How to: make a cute collage with Security Envelopes (and Hollywood eye-candy!)
This tutorial combines the sedate patterns of the inside of UK bank envelopes with the over-the-top vibrancy of celebrity photography for a fun collage that's the perfect starter craft.
Going through some old post recently, I had a realization - I really, really like the inside of security envelopes. These envelopes - the kind UK banks send any kind of sensitive correspondence in - have interior printing that resembles origami paper. These simple shapes, like bricks, hexagons, or wicker-like hatchmarks - make for great, understated collage.
For this project, I've paired the quiet colors and simple patterns of the interiors of security envelopes with something on the other side of the visual spectrum - a bright, striking image from one of my favorite magazines. You can use anything you like, of course - but this image of a certain Scottish superstar hiding behind some vibrantly hued balloons provides just the kind of bold counterpoint this project needs.
When it comes to choosing your image, go big - think crazy fashion shoots, Gaga publicity pics, or even images from your favorite comic books. Hooray for upcycling!
To make this collage, you need some very simple materials.
- Old magazines
- A cute vintage frame
- To-be-recycled security envelopes (these came from Barclays, but all UK banks seem to use them)
- A glue stick
- A metal ruler
- A cutting board
- Pen or pencil
- A piece of thin, sturdy scrap card larger than the aperture of your frame
1. To begin, trace the insert of your frame on the piece of scrap card. This will be the base of your collage. Use your utility knife and metal ruler, and cut it out carefully.
This is from just one month's mail, terrifyingly enough - getting enough for one project takes far less time than you'd think. A few credit card solicitations, a bank statement or two and you're there.
2. When you have a collection of prints you like, take a good look at the security envelopes you've accumulated. Some will be light, some will be dark. Separate them according to tone.
3. Once you've sorted out light from dark, start cutting up your envelopes using the ruler and utility blade. Since we're going for a starburst shape, I went with thin, long triangles.
4. Time to start designing your collage! Start arranging your triangles with the small end towards the center. Keep alternating light and dark triangles until you have a nice, pulsating starburst.
At this stage I trimmed any shapes that weren't fitting correctly, and cut some new ones where necessary. But keep your triangles long for now - don't worry about trimming the thicker end of each triangle.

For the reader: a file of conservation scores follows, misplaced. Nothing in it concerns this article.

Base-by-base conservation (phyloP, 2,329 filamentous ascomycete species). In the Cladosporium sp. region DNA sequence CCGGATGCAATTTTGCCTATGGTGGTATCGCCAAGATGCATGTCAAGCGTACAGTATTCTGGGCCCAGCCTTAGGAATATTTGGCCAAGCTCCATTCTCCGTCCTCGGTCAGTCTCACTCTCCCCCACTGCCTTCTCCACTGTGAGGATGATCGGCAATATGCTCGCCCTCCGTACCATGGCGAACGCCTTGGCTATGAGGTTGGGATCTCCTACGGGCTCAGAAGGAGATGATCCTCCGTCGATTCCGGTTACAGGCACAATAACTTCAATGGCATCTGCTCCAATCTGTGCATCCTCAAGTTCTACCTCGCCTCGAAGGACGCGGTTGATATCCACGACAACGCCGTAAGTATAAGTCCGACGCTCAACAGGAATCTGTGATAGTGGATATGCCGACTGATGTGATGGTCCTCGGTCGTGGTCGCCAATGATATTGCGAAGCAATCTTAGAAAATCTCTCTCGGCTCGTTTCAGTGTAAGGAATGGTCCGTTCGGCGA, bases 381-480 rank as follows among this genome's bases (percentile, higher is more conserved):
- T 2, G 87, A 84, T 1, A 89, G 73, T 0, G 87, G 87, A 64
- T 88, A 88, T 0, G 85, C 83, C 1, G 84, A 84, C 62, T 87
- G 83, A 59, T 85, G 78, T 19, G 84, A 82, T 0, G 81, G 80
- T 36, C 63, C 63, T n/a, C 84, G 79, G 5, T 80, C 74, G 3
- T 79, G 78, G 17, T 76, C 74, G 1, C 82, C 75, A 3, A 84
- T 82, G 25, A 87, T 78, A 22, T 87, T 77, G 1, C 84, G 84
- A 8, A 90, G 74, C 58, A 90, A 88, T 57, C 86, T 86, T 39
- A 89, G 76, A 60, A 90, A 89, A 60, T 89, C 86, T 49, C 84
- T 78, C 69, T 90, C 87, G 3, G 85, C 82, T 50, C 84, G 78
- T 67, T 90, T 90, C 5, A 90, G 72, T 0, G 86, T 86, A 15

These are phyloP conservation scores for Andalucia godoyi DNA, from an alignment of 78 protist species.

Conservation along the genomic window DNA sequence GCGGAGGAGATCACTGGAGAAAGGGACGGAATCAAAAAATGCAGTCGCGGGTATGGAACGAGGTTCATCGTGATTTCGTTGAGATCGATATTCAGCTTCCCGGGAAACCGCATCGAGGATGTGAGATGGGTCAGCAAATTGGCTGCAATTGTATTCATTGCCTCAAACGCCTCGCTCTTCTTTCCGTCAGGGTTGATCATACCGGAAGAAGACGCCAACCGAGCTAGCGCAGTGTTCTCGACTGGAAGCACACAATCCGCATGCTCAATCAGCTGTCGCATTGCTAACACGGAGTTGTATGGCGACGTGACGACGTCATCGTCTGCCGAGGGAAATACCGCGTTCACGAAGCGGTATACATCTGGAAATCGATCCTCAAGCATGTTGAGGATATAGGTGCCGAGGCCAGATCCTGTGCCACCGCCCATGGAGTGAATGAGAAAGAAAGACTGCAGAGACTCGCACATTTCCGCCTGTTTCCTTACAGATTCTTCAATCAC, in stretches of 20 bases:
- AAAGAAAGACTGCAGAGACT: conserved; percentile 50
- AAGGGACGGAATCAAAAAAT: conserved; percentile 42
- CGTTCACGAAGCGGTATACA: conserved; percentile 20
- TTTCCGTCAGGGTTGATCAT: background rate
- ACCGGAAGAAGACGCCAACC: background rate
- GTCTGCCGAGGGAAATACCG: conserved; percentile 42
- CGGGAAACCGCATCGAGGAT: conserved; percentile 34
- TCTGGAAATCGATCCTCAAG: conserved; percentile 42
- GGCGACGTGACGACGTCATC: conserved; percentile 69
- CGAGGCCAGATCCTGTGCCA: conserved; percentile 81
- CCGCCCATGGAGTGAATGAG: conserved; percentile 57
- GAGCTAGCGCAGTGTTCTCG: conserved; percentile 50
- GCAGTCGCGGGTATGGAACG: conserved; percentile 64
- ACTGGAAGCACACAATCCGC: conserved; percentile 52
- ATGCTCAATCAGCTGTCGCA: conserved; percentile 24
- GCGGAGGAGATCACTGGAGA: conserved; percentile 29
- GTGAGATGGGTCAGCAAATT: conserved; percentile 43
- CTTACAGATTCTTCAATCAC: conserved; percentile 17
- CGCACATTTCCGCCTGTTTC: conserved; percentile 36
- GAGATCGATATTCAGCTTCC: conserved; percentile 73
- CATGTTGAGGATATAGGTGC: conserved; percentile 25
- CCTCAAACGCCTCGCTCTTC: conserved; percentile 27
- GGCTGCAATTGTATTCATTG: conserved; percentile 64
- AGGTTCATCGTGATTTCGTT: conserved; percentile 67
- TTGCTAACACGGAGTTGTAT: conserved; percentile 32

5. Now, carefully pull each triangle away from the center, so that you can easily move the card base away (I kept thinking about the old Julian Cope song 'The Teardrop Explodes' while doing this!)
This step will allow you to keep the correct order of your shapes, and avoid stress while heading towards the next step - gluing!
7. Using your gluestick, cover the boring white side of each shape with a thin coat of glue. Start gluing in a clockwise (or if you're slightly wacky) anti-clockwise motion, overlapping the shapes for a nice sharp center. If you're not happy with the placement, just glue a new shape over the old one! The glass in your frame will hide any slight over-thickness.
(Don't forget to clean your hands periodically during this process - mine got very gluey!)
8. Next, find a pile of thick, heavy books. Cover the sticky side of your collage-in-the-making with a clean sheet of a4. Put the collage under the books so that the individual pieces have a chance to flatten nicely. Don't worry about it drying - you just need to do this for 5 minutes or so.
9. After a few minutes have passed, take out your collage base and flip it over. Using your utility knife and ruler, trim the excess paper from the sides so that you have a clean rectangle. You're almost there!
10. Now, the fun part - choose your celebrity photo. Rip it out from the magazine, and then VERY carefully tear around your desired shot until you're satisfied with the shape.
If you prefer, you can trace a shape around your cutout - a hexagon would be very cool!
You can also make a version of this with a printout of a friend or cherished pet - just be sure the paper your print on isn't too thick (photo paper for printers is probably too thick for the tearing method but would work very well with the shape method.)
11. Position your chosen celebrity, to see how you like him or her in situ. Then, get gluing, and repeat the step with the a4 and the pile of books.
12. Stick this sucker in a frame, and you're done.
Another idea: play off the other design element the interior of these security envelopes resembles - fabric. A more meticulous soul than myself could have a lot of fun combining these simple toned shapes with brightly colored paper to copy traditional quilt blocks.
But in the meantime...happy star-gazing!
[This tutorial is copyright Ellen Lindner 2012. Not for commercial use.]